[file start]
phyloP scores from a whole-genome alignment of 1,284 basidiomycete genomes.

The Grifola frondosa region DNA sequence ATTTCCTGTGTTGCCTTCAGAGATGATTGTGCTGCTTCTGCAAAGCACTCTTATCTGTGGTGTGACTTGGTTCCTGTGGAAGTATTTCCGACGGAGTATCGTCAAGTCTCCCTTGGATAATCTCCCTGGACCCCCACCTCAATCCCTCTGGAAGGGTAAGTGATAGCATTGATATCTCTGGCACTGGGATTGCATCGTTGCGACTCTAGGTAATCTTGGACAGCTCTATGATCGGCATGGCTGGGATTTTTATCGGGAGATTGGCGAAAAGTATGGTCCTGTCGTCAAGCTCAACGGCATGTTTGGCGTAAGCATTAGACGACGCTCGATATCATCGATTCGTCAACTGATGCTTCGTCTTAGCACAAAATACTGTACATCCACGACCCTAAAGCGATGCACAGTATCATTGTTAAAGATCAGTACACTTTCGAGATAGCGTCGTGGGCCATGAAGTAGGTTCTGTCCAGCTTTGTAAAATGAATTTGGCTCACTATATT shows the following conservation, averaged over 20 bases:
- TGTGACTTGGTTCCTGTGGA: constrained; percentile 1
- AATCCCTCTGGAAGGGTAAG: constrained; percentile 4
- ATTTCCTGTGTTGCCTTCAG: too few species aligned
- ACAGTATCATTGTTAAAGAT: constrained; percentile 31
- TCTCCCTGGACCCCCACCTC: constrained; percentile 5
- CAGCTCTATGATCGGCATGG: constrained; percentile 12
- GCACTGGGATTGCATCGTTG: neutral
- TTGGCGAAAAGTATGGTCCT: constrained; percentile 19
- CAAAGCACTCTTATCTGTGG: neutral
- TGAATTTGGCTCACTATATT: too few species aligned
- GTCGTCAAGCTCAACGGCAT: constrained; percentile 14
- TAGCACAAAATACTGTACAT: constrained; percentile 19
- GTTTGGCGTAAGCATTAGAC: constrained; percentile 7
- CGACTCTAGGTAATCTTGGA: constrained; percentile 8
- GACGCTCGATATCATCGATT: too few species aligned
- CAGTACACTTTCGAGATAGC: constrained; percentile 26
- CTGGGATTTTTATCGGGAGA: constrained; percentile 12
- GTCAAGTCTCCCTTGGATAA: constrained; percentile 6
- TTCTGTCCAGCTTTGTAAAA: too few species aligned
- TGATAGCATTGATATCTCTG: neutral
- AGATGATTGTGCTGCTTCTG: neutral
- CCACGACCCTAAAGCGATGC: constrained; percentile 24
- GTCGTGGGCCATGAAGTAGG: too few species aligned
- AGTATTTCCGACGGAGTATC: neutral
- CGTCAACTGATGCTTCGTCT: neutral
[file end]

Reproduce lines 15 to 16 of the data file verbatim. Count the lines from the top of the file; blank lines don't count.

- GTTTGGCGTAAGCATTAGAC: constrained; percentile 7
- CGACTCTAGGTAATCTTGGA: constrained; percentile 8